An apt feeling, conveying the message of government coercion. But they'll get used to it, even the sensitive ones.
From "At Home: A Short History of Private Life," by Bill Bryson (page 112):
We forget just how painfully dim the world was before electricity. A candle—a good candle—provides barely a hundredth of the illumination of a single 100-watt lightbulb. Open your refrigerator door and you summon forth more light than the total amount enjoyed by most households in the eighteenth century. The world at night for much of history was a very dark place indeed.The world at night for much of history was a very dark place indeed. And history extends into the future, where it may not be so dark, but it is cold and creepy.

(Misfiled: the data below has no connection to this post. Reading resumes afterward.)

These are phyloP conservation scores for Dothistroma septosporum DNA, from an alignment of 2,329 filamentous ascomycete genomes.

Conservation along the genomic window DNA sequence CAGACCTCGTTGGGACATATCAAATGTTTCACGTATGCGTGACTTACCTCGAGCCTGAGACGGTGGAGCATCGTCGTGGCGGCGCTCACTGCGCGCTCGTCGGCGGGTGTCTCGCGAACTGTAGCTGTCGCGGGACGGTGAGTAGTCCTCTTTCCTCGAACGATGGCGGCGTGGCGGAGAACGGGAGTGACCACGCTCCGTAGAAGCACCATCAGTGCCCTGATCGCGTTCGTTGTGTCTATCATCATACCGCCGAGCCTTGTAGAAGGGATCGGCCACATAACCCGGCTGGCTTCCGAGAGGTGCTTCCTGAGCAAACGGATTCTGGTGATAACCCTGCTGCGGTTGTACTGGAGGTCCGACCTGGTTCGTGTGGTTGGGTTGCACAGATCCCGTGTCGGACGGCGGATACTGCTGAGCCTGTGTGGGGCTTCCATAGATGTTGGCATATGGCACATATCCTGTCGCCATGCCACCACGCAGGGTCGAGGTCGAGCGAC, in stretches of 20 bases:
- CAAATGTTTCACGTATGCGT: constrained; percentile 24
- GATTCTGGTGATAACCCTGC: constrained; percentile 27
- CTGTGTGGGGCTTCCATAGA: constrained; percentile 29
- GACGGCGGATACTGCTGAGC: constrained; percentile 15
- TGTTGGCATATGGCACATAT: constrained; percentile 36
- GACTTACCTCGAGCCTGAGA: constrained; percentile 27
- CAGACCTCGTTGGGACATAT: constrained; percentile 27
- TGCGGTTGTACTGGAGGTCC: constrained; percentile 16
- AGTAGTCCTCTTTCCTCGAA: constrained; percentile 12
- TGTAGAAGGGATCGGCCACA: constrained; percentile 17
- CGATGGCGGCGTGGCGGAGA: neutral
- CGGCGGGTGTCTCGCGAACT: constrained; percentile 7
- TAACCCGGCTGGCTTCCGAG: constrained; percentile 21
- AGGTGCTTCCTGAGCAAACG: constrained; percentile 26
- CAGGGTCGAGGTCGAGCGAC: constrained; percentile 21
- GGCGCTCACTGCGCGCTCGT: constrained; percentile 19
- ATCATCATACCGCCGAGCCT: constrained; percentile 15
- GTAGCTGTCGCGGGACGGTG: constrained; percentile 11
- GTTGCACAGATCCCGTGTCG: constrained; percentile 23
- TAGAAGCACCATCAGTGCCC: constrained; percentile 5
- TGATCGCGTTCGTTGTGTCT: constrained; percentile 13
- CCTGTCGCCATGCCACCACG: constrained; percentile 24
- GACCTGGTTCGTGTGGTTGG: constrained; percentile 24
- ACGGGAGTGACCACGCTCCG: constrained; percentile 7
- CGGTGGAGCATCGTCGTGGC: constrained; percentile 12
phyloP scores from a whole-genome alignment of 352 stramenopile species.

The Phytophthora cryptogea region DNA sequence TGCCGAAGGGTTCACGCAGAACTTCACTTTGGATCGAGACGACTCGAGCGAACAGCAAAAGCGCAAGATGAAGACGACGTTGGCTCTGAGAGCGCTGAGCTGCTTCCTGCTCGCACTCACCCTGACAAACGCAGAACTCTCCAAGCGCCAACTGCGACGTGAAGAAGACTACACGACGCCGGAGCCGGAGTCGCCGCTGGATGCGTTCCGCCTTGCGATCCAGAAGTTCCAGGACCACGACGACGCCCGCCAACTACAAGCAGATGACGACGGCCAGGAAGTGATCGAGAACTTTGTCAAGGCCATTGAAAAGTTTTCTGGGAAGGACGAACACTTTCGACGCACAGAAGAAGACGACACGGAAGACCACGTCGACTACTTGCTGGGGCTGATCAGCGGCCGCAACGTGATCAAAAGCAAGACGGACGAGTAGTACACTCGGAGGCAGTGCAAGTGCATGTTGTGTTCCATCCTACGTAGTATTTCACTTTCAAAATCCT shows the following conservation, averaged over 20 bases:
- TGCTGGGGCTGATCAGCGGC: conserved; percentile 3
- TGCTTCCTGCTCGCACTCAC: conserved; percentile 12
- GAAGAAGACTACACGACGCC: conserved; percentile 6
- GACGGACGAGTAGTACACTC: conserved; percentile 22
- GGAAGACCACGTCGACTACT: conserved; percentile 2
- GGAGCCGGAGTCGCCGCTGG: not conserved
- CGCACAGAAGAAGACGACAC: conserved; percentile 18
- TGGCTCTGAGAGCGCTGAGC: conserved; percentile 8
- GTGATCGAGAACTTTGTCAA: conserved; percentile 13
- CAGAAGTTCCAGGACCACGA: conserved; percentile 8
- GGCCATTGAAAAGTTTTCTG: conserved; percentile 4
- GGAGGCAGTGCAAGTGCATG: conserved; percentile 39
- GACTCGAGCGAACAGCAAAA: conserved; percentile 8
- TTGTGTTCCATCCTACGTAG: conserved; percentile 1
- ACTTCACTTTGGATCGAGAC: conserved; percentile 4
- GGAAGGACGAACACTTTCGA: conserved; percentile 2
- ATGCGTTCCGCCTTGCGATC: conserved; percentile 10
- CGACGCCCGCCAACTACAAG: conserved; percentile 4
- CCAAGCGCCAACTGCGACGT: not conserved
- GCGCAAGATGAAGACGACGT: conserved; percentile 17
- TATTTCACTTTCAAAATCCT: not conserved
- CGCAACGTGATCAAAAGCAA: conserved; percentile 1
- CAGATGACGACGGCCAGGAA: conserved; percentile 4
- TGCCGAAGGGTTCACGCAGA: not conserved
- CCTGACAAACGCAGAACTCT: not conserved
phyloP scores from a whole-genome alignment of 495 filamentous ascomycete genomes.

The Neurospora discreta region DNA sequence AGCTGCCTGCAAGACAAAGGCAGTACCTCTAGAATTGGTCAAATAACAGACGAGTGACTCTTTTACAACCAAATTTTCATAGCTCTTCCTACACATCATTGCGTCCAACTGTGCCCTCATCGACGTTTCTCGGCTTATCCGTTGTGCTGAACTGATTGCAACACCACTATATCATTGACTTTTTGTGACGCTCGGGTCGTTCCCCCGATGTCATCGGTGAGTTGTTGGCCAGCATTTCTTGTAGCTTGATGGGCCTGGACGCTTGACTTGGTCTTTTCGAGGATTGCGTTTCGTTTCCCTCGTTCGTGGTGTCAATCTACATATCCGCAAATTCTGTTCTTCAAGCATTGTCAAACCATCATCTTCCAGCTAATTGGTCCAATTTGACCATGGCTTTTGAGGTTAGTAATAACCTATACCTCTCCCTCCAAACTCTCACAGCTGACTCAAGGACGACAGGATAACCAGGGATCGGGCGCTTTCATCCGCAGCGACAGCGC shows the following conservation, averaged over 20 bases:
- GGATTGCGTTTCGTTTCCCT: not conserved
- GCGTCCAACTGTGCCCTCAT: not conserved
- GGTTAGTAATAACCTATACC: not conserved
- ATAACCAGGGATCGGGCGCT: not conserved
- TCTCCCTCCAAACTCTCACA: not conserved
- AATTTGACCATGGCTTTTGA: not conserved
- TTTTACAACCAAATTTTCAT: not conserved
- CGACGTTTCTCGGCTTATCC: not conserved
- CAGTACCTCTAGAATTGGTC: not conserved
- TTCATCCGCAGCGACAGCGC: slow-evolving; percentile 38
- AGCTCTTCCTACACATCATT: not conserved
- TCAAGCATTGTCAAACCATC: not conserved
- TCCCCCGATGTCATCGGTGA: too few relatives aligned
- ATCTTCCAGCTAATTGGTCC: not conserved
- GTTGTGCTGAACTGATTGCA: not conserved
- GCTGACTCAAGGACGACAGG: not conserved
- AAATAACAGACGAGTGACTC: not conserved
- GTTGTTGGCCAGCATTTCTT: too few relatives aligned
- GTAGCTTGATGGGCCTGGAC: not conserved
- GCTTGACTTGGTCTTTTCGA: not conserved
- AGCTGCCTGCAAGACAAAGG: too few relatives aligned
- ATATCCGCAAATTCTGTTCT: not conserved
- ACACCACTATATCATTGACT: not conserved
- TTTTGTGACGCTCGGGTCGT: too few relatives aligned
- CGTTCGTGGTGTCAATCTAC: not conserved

Occasionally we can see into the dimness, as it were, when we find descriptions of what was considered sumptuous, as when a guest at a Virginia plantation, Nomini Hall, marveled in his diary how “luminous and splendid” the dining room was during a banquet because seven candles were burning—four on the table and three elsewhere in the room. To him this was a blaze of light. At about the same time, across the ocean in England, a gifted amateur artist named John Harden left a charming set of drawings showing family life at his home, Brathay Hall in Westmorland. What is striking is how little illumination the family expected or required. A typical drawing shows four members sitting companionably at a table sewing or reading by the light of a single candle, and there is no sense of hardship or deprivation, and certainly no sign of the desperate postures of people trying to get a tiny bit of light to fall more productively on a page or piece of embroidery. A Rembrandt drawing, Student at a Table by Candlelight, is actually much closer to the reality. It shows a youth sitting at a table, all but lost in a depth of shadow and gloom that a single candle on the wall beside him cannot begin to penetrate. Yet he has a newspaper. The fact is that people put up with dim evenings because they knew no other kind.